The “Circular Economy” was the topic discussed at a small meeting March 4 at the Karpeles Manuscript Museum in downtown Santa Barbara.
A circular economy is a system in which raw materials, components and products lose their value as little as possible and renewable energy sources are used to cut waste and pollution.
One of the speakers, Mike Wald, chief marketing officer at Santa Barbara-based company Oniracom, explained that the first step in a circular economy is the design of a product that is not used once and then discarded into a landfill.
For example, he said, an Apple iPhone is not reusable for the most part as it is currently designed. He suggested it be redesigned so that it can be reused as a lower-cost computer.
He also suggested to “reimagine products that you use.” However, Wald admitted that “to be fully circular is expensive,” but successful companies such as Ventura-based Patagonia design sustainable clothing products.
Another speaker, Carlyle A. Johnston of the Santa Barbara Resource Recovery & Waste Management Division, explained the growing need for sustainability.
He said up to 220,000 tons of waste are buried in the county’s landfill each year, including organic that waste generates methane, which is a harmful greenhouse gas.
The county recycles about 50,000 tons of material a year, but that must be taken to Ventura County to be reused, Johnston said. He noted that China is no longer accepting recyclable plastic as it had for years in the past because it has enough of its own plastic to deal with now.
He said that will force the United States “achieve a higher standard” of recycling and reuse. But even recycling is an industrial process that could cause pollution, Johnston said.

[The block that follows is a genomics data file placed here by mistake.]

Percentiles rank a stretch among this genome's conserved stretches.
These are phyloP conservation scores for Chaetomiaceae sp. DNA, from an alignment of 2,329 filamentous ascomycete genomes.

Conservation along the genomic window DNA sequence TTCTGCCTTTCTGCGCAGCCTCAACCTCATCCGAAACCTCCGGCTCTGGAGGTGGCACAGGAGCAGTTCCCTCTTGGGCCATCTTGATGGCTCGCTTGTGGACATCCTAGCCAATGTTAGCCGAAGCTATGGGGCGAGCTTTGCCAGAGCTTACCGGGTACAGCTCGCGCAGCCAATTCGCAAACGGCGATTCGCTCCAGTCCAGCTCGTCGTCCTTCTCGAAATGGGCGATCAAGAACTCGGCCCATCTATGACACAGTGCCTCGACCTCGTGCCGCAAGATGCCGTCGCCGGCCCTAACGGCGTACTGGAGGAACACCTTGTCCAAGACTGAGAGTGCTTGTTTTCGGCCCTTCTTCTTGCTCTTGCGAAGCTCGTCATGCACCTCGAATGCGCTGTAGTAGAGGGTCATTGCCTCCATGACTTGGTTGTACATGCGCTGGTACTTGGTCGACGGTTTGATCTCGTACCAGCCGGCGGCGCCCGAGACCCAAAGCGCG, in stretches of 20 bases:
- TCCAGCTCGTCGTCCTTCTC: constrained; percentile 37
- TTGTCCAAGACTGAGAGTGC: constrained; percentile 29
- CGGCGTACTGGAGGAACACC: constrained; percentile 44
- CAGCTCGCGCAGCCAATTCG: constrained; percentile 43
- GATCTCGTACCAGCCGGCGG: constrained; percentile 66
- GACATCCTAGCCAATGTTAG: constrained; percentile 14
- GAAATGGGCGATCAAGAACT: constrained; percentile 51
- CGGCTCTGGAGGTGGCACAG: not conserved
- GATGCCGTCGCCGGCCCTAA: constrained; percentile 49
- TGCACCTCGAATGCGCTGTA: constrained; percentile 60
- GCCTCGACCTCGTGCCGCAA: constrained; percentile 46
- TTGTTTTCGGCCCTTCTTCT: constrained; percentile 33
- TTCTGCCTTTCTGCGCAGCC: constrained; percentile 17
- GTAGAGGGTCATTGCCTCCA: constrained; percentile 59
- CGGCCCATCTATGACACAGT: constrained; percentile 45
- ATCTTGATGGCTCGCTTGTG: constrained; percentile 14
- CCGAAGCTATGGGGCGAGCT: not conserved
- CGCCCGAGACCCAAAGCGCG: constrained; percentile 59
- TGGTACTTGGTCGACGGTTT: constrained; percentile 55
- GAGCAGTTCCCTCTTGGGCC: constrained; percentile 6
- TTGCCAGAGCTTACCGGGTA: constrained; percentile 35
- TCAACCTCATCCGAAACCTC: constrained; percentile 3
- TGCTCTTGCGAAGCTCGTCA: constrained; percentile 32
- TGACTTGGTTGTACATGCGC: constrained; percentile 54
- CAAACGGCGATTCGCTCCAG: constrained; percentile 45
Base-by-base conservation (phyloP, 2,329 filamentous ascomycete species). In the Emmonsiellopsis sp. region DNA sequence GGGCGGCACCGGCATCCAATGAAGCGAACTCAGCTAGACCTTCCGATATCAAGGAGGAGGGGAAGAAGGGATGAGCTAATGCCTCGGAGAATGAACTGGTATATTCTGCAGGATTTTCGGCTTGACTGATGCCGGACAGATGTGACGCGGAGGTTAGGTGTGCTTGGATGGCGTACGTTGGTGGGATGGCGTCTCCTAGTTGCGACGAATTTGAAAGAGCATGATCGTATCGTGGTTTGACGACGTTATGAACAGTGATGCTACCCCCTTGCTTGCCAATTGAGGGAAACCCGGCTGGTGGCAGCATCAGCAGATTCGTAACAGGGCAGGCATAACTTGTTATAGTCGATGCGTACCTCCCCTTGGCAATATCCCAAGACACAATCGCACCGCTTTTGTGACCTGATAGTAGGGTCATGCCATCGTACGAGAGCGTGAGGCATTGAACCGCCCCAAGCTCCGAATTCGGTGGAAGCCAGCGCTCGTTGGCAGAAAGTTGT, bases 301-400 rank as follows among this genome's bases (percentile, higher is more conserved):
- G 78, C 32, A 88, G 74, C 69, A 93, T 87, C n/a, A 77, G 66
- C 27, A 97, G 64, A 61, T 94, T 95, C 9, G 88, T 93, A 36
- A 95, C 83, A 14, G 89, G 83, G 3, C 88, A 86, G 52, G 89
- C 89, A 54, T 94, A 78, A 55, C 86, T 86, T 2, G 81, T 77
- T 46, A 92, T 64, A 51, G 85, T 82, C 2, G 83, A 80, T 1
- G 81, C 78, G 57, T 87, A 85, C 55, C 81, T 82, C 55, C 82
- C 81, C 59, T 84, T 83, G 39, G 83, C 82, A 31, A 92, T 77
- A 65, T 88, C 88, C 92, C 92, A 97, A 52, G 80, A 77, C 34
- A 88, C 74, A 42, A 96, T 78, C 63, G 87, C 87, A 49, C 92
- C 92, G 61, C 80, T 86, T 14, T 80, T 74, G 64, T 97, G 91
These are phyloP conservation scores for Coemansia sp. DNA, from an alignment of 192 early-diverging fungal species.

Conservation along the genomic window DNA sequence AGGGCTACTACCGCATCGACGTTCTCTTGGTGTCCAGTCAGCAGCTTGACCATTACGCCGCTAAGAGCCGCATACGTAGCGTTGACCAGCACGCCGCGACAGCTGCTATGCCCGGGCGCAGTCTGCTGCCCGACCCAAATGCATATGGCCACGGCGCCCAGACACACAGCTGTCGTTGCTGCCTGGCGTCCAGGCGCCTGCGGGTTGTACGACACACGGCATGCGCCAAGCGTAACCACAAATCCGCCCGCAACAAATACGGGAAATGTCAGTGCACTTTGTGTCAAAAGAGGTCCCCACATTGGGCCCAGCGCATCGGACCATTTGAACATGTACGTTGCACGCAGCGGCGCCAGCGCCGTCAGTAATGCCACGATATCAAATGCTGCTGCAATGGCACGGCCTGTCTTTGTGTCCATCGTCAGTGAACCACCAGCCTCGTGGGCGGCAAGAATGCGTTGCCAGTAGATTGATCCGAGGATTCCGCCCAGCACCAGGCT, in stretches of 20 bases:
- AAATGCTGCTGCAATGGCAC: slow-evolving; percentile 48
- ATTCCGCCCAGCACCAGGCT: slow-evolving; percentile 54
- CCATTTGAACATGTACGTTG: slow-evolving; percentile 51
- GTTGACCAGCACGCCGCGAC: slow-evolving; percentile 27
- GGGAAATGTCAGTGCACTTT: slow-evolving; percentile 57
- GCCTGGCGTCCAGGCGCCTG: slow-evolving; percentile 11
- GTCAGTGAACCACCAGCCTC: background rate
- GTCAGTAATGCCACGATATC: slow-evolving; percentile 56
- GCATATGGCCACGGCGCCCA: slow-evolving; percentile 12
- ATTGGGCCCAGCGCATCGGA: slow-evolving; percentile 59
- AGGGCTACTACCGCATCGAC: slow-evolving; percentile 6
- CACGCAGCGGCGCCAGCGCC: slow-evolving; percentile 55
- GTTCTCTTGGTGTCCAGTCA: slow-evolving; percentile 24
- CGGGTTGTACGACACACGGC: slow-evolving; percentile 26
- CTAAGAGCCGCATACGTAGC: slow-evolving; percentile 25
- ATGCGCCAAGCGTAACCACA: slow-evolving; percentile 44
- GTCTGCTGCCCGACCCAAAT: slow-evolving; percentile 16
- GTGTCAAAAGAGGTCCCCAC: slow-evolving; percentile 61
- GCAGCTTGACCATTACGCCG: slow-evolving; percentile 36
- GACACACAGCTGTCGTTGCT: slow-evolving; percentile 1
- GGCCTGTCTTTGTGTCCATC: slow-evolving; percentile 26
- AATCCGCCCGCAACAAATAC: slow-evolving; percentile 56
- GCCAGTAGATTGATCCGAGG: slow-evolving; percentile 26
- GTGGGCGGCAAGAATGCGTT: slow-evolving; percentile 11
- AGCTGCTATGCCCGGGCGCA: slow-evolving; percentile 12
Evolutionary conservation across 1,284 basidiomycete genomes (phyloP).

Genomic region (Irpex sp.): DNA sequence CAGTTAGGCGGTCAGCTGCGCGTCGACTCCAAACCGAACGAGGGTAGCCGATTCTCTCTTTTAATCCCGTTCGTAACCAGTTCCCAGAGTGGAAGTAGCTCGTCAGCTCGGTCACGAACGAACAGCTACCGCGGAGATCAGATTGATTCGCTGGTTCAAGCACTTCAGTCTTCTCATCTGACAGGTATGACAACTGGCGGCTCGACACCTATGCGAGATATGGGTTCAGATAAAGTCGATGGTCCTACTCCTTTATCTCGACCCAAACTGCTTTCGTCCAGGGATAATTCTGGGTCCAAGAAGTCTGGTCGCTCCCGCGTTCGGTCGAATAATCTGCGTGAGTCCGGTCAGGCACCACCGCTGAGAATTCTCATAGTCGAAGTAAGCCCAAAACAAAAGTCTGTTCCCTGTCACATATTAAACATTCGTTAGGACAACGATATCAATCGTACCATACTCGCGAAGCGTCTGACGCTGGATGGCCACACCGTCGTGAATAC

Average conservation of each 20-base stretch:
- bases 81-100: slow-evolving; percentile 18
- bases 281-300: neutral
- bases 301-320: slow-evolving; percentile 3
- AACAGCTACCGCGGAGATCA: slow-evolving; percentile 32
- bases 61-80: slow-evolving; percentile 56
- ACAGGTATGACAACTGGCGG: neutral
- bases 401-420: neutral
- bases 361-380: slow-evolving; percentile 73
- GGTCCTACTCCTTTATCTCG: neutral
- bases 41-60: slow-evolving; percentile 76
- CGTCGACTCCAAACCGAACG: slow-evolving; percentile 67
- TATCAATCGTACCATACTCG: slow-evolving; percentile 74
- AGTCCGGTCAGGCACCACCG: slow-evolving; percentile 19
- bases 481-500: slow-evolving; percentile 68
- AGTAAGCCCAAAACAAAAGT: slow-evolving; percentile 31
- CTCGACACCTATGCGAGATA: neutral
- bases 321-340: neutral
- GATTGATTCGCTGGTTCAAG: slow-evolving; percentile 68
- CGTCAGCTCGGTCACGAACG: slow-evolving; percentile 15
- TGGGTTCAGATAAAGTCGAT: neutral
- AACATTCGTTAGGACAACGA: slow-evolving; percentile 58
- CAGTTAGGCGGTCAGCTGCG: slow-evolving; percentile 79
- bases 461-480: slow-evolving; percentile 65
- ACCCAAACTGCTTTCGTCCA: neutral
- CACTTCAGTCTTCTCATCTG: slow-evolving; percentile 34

To that end, Johnston said, Santa Barbara County soon plans to open the ReSource Center, which is described as a cutting-edge facility that is fundamentally redefining waste recovery.
The center, formerly known as the Tajiguas Resource Recovery Project, will divert 60 percent of the county’s landfill waste and generate green energy and compost in an effort to greatly lower greenhouse gas emissions, while creating about 100 jobs.
Another speaker Jeff Reiss, CEO of Peletx Inc., discussed the “green industrial carbon cycle,” which captures CO2 and processes it into raw materials for products for construction and manufacturing.
Reiss said this is in an effort to effectively begin slowing the rate of global warming and transition into a more sustainable world.
One of the organizers the meeting, Jacqueline Lopez of Spiritual Safari Media, said she is planning on holding a “Circular Economy Summit” later this year in Santa Barbara.
Posted March 5, 2020.